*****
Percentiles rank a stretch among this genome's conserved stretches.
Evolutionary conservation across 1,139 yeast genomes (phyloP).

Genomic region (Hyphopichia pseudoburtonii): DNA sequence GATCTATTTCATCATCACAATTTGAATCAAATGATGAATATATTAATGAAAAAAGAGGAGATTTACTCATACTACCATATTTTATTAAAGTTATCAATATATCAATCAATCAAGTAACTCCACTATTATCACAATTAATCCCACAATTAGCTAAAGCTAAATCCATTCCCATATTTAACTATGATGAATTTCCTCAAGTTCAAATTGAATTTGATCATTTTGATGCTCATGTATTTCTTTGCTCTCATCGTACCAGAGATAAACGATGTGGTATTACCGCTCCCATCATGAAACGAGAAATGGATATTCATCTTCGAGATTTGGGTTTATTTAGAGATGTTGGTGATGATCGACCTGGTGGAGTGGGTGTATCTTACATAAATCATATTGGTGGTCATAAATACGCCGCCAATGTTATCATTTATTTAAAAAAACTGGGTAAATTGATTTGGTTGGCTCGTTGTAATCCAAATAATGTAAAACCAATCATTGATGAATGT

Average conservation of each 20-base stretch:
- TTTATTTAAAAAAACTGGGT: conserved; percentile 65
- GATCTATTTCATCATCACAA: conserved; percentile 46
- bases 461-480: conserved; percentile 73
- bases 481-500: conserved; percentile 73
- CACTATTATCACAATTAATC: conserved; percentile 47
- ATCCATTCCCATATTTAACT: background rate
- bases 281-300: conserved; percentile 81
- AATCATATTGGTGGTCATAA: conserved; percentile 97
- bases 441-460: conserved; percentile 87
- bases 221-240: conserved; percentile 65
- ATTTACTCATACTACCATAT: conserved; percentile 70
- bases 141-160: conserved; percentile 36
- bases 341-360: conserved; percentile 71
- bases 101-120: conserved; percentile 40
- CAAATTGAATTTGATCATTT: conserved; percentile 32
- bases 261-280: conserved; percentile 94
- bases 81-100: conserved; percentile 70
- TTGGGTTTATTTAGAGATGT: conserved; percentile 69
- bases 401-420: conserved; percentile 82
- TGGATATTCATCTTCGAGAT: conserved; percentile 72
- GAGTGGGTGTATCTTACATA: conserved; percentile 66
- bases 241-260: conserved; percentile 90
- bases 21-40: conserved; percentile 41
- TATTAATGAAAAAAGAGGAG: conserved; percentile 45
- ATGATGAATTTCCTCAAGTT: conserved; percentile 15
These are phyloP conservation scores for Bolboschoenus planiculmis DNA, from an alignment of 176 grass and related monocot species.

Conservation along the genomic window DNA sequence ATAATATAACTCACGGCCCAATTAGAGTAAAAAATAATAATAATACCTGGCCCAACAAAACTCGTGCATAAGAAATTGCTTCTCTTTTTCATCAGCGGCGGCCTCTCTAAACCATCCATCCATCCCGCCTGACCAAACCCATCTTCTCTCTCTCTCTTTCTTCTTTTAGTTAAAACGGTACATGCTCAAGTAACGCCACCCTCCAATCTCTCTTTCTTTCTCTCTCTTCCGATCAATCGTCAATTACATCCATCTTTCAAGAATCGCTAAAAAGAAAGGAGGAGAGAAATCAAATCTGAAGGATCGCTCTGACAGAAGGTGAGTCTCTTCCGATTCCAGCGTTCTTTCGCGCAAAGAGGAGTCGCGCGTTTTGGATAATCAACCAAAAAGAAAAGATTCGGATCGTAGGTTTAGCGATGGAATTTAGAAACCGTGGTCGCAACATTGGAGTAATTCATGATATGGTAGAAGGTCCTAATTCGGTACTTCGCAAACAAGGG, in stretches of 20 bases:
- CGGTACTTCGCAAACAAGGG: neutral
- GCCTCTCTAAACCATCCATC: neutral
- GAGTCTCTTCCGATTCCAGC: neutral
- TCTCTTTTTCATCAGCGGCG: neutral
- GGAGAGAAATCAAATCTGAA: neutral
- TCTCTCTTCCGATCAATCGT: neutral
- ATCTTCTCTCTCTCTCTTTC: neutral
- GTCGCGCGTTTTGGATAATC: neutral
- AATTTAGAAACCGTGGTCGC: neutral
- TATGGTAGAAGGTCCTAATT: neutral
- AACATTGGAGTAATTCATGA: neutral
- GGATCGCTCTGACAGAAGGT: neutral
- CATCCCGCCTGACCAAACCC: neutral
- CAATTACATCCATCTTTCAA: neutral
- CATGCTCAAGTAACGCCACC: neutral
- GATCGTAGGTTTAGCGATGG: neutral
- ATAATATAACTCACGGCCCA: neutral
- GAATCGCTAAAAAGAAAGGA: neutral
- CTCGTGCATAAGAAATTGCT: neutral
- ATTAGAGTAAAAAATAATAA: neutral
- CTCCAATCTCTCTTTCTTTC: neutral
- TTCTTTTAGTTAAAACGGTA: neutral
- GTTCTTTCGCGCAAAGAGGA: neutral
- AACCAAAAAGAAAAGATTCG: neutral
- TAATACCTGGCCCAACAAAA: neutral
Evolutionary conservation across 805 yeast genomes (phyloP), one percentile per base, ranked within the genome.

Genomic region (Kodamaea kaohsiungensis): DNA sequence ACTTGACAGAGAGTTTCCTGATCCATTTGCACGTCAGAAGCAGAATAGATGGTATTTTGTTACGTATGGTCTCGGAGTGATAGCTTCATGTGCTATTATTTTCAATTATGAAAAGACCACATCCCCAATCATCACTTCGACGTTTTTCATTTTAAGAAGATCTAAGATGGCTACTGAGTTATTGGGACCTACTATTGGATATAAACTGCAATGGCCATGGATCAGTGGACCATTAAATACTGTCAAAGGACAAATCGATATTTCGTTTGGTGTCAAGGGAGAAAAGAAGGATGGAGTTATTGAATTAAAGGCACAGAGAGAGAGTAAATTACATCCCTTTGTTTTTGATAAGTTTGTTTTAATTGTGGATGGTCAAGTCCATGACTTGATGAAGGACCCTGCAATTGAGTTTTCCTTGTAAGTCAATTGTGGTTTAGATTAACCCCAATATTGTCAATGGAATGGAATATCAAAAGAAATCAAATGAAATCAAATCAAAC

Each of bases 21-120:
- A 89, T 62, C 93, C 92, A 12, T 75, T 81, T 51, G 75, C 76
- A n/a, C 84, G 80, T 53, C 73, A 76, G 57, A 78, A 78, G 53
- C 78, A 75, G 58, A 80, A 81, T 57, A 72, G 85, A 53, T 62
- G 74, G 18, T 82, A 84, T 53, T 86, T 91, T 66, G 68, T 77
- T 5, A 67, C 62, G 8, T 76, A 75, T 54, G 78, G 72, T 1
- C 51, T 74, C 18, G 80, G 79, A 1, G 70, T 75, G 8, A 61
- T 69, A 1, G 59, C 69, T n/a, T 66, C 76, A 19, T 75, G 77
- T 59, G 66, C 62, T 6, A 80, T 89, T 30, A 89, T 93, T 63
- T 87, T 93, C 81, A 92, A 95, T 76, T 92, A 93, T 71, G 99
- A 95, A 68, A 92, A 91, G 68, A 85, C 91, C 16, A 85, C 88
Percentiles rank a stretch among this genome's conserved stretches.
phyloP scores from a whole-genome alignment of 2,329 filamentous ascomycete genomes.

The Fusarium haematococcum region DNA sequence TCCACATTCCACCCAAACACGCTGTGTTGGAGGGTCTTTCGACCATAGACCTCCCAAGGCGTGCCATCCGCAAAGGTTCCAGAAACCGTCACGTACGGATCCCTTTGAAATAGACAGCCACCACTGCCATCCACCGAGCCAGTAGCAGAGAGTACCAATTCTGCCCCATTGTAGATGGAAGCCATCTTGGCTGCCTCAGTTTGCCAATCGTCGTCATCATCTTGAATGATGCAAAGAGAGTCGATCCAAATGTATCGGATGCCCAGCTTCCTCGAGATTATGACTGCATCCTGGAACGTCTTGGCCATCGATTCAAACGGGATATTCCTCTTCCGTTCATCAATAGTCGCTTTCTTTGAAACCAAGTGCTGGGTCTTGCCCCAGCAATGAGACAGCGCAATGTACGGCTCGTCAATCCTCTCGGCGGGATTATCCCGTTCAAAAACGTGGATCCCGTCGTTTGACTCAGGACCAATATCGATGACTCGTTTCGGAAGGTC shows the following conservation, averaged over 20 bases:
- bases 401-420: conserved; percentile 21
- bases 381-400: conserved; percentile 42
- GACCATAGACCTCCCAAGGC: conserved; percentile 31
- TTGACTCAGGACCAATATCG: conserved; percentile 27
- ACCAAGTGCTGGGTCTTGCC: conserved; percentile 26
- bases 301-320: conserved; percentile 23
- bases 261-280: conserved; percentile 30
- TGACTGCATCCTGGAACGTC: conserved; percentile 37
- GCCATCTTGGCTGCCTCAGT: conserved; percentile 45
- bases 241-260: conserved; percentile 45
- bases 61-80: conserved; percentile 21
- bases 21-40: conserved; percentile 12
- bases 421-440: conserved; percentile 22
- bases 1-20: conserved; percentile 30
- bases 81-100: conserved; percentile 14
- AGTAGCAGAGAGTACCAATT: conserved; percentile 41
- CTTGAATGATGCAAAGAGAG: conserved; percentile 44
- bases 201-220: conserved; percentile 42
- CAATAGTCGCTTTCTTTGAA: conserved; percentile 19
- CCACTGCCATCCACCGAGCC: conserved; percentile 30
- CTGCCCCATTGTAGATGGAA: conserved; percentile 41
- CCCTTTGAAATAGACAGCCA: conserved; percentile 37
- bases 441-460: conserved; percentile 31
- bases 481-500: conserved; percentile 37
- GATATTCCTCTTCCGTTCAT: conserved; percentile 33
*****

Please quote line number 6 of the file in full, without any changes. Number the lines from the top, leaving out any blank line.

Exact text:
- GATCTATTTCATCATCACAA: conserved; percentile 46